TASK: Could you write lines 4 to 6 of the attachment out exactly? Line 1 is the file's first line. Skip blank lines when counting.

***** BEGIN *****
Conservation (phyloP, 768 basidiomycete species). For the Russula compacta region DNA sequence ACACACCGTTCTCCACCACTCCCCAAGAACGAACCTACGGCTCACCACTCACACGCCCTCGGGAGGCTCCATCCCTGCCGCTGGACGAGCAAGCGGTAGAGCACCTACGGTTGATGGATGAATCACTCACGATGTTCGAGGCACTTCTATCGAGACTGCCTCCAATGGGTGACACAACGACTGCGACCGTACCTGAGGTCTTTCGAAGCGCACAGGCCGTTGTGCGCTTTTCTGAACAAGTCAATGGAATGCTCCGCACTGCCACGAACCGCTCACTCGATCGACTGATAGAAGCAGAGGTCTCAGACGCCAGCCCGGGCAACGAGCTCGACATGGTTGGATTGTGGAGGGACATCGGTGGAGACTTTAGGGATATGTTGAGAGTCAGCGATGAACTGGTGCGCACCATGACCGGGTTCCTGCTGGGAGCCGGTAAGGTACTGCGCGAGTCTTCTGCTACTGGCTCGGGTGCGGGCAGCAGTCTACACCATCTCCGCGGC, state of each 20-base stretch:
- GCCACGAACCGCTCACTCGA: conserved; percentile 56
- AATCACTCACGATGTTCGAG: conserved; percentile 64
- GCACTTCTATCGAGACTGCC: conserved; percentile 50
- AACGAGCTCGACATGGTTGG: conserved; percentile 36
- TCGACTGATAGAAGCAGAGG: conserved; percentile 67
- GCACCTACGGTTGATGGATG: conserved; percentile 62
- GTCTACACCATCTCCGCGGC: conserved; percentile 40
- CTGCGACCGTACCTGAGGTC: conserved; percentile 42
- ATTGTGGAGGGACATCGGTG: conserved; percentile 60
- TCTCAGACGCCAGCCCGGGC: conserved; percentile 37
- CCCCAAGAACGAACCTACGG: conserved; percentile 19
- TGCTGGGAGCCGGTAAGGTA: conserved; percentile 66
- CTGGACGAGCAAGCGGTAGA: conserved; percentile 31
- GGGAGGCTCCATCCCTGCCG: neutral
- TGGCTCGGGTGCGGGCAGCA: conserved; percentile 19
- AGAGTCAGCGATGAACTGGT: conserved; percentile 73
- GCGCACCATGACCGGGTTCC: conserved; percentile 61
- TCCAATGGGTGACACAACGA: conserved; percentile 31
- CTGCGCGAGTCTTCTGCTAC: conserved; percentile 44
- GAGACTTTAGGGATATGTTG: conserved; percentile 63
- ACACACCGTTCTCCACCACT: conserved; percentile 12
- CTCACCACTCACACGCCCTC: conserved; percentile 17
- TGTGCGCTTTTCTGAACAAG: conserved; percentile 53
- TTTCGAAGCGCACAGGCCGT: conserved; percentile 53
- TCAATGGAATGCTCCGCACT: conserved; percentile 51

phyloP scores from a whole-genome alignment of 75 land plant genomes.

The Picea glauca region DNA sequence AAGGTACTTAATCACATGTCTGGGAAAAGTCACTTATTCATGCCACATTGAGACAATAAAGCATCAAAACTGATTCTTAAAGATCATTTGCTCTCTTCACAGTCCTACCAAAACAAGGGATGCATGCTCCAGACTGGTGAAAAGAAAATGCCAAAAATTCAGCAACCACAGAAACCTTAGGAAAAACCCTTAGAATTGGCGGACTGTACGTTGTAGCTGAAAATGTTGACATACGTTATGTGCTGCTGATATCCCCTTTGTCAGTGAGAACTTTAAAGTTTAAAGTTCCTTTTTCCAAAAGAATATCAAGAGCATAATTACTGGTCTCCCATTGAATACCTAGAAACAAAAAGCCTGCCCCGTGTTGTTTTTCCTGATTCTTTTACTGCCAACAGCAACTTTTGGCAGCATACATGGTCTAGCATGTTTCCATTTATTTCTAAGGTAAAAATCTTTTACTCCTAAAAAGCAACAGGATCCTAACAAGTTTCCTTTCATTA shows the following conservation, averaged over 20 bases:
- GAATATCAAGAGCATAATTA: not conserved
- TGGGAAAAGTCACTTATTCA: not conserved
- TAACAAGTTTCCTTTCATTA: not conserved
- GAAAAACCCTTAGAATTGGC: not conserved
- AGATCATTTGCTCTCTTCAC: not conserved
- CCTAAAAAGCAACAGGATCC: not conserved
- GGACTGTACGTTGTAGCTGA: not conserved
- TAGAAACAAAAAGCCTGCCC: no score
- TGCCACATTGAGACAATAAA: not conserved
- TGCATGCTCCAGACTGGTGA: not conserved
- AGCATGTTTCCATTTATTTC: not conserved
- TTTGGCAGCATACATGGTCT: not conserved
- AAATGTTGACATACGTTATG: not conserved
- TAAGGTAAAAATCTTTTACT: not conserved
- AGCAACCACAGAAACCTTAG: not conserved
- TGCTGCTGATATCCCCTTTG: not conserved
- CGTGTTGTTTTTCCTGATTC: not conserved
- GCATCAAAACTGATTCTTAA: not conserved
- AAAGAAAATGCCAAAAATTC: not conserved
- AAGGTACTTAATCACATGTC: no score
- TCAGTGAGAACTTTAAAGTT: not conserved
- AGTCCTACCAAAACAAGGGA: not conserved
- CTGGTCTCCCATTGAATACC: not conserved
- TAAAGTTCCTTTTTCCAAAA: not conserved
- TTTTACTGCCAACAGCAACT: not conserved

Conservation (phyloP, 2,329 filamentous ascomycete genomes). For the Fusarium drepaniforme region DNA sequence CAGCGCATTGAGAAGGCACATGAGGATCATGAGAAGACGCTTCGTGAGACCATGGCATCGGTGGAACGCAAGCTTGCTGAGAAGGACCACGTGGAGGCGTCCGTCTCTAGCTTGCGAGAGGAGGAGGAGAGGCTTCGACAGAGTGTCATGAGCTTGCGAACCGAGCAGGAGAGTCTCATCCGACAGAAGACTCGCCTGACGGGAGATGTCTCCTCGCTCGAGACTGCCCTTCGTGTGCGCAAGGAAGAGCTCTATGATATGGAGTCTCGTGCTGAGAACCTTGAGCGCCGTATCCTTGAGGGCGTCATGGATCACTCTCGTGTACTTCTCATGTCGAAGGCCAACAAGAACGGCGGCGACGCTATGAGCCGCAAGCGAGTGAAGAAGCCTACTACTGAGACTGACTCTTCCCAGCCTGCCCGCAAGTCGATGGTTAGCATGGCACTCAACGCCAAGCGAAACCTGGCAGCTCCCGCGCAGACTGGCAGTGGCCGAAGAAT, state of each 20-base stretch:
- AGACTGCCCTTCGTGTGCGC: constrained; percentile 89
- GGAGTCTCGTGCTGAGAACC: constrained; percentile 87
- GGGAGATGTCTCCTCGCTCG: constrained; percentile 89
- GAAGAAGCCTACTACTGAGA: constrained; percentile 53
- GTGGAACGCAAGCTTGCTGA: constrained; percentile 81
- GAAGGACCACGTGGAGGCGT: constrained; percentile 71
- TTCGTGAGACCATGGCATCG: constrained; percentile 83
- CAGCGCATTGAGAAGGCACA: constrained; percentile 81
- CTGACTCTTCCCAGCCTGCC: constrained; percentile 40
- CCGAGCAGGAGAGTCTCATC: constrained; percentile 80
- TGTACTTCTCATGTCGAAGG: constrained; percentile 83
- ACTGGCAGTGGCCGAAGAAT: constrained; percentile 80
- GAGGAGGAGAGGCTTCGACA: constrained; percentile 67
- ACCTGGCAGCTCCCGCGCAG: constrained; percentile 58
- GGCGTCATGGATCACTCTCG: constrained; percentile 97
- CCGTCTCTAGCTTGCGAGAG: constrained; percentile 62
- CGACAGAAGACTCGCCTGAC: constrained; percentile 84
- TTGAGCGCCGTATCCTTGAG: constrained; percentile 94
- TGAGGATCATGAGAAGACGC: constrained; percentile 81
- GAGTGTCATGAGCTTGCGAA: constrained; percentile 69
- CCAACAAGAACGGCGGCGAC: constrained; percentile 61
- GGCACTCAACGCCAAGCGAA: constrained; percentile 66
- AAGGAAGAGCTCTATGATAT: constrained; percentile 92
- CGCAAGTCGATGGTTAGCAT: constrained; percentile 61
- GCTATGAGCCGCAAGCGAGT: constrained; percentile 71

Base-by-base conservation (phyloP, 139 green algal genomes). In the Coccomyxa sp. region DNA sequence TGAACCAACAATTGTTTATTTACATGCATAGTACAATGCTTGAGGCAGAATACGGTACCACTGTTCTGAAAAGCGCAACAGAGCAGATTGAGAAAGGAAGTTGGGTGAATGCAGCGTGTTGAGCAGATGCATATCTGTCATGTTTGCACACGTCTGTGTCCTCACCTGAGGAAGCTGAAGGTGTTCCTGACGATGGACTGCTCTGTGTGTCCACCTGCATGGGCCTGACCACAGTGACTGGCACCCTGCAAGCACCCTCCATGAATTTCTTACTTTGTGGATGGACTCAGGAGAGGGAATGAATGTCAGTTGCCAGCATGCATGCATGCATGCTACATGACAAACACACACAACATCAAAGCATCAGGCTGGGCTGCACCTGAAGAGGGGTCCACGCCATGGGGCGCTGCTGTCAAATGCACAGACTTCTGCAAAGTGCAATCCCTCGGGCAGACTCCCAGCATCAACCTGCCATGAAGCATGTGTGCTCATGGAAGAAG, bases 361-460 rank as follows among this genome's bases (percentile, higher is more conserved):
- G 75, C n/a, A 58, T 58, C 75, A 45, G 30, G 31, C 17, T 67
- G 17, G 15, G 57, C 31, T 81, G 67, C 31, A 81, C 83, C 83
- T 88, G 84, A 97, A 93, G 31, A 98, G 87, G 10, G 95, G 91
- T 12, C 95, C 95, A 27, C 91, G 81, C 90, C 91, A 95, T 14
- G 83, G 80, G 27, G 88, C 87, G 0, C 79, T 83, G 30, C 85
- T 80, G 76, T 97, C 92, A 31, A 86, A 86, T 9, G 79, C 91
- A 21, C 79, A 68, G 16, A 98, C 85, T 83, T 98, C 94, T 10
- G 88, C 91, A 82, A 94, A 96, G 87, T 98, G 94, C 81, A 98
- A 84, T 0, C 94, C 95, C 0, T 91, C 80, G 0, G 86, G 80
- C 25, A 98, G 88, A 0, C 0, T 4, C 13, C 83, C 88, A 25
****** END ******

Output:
- GCACTTCTATCGAGACTGCC: conserved; percentile 50
- AACGAGCTCGACATGGTTGG: conserved; percentile 36
- TCGACTGATAGAAGCAGAGG: conserved; percentile 67